Mr. Slavin’s first book, Outlaws and Citizens, was a study of such frontier outlaws as Jesse James, the Dalton Brothers, Belle Starr, and Billy the Kid. He was also the author of several collections of essays: A Career in Itself, The Aboriginal Name, Stranger in the Land, and, most recently, Three Chairs in the House.

He leaves his wife, the former Georgeanne Blaikie, a daughter, Merry, and two sons, Nicholas and Samson.

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Three Chairs in the House: “I had three chairs in my house; one for solitude, two for friendship, three for society” (Henry David Thoreau, Walden). There were three chairs on Ez Slavin’s torn screen porch on the day the photograph which accompanied his obituary was taken. Not one of them had cushions or offered comfort of any kind, though Francesca Meisel, not yet the mother of Mountain Spring, had spread her quilted sleeping bag over the hard wooden seat and cracked ladder-back of the chair on which she was sitting. Ordinarily, of course, she would have sat on the floor as Peter, her boyfriend, was doing, but Ffrenchy had just had an abortion and she could not seem to make up her mind exactly how much attention she wanted paid to it: abortion was about to become legalized in New York State. Also, as it happened, it was Ffrenchy’s third abortion, and her mother, Paula, with whom Ez had had two daughters but had not married, nor ever really lived with, was running out of sympathy. This was part of the reason Ffrenchy had come up to see Ez in North Darby: her mother was nagging her constantly to settle on some form of birth control and her adopted father, Al Meisel, was a doctor—obviously he couldn’t possibly be expected to understand. Anyway, he was extremely dogmatic and bullheaded, Ffrenchy said; in fact, he was a Taurus, and so she saw no point in getting into arguments with him.

It occurred to Merry that Ffrenchy, who was beautiful anyway, might be even more beautiful when she was pregnant. She resembled her mother in a certain, open-featured, lusty look, but while Paula’s attractiveness came from a faintly sloppy, very dark, exotic quality which she had always cultivated, Ffrenchy was fair, like the Slavins. Except that unlike any Slavin Merry had ever met, Ffrenchy had high coloring: pink cheeks, made pinker now from the sun, and very long, thick brownish-red hair, almost auburn.

“Tauruses love arguments,” said Peter, who did not stay crouched on the floor but was constantly getting up, moving around, and shifting positions as he clicked his camera. Which was his purpose in being there that muggy weekend: he was taking pictures of Ez for the dust jacket of his new book, an arrangement that had been thought up by Ffrenchy.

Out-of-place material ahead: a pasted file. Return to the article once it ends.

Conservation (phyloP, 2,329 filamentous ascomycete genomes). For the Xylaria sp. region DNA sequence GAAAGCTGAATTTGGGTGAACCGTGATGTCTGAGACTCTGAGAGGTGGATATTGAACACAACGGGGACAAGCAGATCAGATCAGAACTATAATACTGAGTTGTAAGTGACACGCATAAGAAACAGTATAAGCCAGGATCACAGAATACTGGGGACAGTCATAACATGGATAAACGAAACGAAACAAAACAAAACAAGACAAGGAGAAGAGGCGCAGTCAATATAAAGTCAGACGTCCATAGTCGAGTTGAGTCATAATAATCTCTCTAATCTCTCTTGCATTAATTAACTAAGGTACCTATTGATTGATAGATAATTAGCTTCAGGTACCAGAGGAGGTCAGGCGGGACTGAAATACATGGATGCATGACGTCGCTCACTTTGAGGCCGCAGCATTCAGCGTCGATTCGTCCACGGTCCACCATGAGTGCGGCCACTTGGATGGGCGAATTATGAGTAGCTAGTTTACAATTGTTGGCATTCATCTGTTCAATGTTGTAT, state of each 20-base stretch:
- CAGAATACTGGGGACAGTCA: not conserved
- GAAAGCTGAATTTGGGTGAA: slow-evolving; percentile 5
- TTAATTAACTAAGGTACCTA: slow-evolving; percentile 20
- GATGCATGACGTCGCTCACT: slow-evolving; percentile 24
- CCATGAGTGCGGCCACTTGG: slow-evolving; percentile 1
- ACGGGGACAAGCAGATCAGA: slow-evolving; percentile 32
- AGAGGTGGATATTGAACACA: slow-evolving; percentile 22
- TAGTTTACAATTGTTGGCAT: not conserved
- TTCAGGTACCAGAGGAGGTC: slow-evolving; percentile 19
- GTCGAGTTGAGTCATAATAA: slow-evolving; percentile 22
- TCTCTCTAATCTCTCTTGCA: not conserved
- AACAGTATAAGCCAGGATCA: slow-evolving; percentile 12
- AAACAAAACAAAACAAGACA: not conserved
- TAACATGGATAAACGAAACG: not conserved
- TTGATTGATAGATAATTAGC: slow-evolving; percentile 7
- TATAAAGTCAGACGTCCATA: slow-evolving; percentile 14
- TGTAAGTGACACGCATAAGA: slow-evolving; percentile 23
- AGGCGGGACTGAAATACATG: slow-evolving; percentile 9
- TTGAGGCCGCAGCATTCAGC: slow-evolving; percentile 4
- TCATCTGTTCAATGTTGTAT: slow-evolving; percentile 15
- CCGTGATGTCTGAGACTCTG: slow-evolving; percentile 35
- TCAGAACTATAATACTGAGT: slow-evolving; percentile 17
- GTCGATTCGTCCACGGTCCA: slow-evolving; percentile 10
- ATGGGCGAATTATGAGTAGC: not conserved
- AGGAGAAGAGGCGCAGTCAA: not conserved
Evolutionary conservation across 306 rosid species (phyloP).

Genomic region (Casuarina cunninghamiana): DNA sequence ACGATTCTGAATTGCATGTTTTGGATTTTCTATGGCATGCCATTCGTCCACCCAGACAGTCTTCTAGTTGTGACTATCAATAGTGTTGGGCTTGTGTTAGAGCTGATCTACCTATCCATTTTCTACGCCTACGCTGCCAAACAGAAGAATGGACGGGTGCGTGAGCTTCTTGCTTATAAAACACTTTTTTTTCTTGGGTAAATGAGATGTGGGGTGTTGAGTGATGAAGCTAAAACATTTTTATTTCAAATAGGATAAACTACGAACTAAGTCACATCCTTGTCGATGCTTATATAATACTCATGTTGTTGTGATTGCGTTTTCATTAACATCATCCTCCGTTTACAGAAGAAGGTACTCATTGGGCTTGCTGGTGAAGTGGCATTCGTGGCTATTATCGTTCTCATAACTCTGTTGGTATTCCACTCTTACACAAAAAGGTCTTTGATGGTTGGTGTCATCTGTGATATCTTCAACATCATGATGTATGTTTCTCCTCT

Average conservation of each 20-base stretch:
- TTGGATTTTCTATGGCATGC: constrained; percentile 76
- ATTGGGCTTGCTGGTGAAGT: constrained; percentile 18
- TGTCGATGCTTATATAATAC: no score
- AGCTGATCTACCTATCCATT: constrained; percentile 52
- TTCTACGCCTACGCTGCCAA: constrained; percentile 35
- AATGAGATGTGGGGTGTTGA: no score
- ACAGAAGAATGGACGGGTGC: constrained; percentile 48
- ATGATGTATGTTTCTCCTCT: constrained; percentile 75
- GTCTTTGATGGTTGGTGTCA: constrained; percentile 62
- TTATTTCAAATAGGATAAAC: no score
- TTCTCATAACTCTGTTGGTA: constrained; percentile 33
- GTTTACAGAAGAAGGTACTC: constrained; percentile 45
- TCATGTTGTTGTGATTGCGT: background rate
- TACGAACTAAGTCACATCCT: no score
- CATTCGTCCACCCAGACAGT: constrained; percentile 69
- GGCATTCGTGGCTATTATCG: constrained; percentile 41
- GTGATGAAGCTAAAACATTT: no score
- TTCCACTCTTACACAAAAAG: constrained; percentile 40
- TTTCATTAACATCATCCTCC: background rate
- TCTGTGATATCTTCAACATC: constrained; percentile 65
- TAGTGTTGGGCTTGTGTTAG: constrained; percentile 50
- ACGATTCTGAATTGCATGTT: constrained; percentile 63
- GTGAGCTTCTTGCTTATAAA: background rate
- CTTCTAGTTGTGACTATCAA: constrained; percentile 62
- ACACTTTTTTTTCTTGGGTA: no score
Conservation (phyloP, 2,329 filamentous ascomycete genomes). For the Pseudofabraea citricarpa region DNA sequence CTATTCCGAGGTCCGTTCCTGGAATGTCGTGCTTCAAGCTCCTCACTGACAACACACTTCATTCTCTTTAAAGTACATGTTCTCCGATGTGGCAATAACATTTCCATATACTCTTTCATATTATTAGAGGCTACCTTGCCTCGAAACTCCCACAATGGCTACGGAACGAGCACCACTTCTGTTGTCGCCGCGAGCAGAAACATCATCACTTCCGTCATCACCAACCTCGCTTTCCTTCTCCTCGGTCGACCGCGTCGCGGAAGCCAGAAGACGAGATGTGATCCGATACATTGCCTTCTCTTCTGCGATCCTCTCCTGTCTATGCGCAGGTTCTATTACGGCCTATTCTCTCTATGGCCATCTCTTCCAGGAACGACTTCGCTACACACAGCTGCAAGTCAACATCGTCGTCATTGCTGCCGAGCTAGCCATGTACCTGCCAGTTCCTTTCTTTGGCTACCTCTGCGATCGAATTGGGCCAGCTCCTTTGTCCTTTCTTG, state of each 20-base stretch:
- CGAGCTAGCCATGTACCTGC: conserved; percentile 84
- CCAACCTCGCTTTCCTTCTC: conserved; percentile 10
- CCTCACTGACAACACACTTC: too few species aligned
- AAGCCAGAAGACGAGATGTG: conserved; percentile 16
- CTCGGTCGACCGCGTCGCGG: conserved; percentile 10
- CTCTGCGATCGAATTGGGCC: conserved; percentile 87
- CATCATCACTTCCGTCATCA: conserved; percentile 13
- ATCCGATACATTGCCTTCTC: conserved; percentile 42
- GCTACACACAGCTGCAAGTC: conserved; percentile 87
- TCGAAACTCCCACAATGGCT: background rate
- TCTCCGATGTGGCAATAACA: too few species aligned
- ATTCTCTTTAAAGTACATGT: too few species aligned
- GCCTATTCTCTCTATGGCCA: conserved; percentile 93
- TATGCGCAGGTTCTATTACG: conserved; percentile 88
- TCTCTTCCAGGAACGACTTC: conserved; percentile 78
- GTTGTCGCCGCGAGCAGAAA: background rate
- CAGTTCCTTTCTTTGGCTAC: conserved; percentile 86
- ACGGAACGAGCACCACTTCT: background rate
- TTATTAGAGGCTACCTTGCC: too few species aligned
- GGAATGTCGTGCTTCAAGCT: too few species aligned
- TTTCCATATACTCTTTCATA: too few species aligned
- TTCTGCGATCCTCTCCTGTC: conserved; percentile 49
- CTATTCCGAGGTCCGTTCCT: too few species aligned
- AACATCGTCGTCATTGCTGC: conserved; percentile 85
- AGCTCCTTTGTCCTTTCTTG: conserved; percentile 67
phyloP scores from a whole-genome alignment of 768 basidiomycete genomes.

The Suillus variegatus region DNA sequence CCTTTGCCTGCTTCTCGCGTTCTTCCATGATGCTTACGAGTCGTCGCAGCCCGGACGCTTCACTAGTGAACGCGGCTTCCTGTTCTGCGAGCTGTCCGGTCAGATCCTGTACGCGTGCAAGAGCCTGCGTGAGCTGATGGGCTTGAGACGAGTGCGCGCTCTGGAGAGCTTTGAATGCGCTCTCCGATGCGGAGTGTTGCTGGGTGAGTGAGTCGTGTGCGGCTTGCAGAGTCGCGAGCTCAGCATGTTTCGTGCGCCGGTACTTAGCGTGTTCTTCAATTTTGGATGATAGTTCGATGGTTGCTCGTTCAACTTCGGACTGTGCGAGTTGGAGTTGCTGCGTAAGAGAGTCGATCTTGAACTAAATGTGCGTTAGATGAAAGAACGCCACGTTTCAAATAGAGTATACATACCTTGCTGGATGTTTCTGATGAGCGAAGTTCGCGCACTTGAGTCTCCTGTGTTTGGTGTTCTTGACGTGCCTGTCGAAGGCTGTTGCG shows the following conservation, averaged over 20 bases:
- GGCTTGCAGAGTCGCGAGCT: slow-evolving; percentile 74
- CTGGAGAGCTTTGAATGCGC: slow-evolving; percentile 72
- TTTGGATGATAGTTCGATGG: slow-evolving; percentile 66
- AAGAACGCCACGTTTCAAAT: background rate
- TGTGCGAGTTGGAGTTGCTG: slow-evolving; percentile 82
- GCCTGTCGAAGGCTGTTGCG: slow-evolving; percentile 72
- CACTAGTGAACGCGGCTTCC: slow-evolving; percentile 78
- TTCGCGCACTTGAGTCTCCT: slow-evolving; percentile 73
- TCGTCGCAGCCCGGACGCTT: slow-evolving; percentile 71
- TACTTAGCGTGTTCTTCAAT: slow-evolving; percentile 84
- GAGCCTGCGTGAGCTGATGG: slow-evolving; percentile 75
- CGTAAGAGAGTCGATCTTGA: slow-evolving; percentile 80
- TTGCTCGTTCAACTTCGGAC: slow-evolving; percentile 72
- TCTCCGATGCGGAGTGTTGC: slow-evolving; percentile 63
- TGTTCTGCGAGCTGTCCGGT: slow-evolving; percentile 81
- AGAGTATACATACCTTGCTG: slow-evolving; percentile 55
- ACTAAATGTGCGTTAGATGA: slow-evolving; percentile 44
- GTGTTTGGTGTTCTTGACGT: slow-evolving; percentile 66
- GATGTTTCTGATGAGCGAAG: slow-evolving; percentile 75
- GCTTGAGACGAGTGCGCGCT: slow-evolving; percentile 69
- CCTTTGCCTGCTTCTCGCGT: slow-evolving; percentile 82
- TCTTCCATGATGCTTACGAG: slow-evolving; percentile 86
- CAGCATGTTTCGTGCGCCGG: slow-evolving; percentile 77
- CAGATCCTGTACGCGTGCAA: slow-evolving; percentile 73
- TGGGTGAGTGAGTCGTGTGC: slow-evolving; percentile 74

“This is Peter Honig and he’s a terrific photographer,” she had said when the two of them, with backpacks and sleeping bags, had walked in, neither invited nor expected. “What he’s starting to get into is radical documentaries, and he’s been very influenced by you, Daddy. He really admires your work. I mean, he loves it.” She beamed but said this “Daddy” tentatively, because to begin with, it was what she had all her life called Al Meisel, and moreover, because she knew that Merry, whose acknowledged and legitimate Daddy he was, called him Ez.

She will always hate me, Merry thought, as Ffrenchy looked past the screened porch, and taking in her presence, instantly misinterpreted it.

Oh!” Ffrenchy said bitterly, “Merry! . . . I read that thing you wrote about illegal immigrants in New York, those Haitians. What a weird thing to get into. I mean, they could really zap you. You know—voodoo.”

“Well, I didn’t write against them,” Merry said, glaring and tightening immediately. “I only wrote about them.’”

Peter Honig fingered the camera which temporarily hung around his neck. He had clearly not counted on there being such awkwardness in a weekend he must have been so much looking forward to, but he was determined to stay loose. Very loose, in fact: as he bobbed up and down with his camera, his exposed penis bobbed out before him from the folds of a kimono which he either couldn’t or wouldn’t close. The kimono was not his; he was wearing it because his own clothes were still wet from his morning in the flooded basement. Early that morning, it was Jeannie who had first discovered what was then still just a puddle, a leak—Jeannie up doing the laundry, Jeannie up feeding the new baby, crying, tiny, Sammy Slavin. At breakfast already looking distracted and entirely disheveled, she stacked dishes in the sink and said finally in a hesitant, unhappy twang, “I think there’s something wrong with the pipes? . . .” From her tone, it was obvious that this had happened before—and ended in disaster. Probably they couldn’t pay the plumber, Merry thought. And as the baby, who was supposed to be sleeping, suddenly began crying, Jeannie said pleadingly, “Ez, we can’t call that plumber in town. And anyway, it’s Sunday.”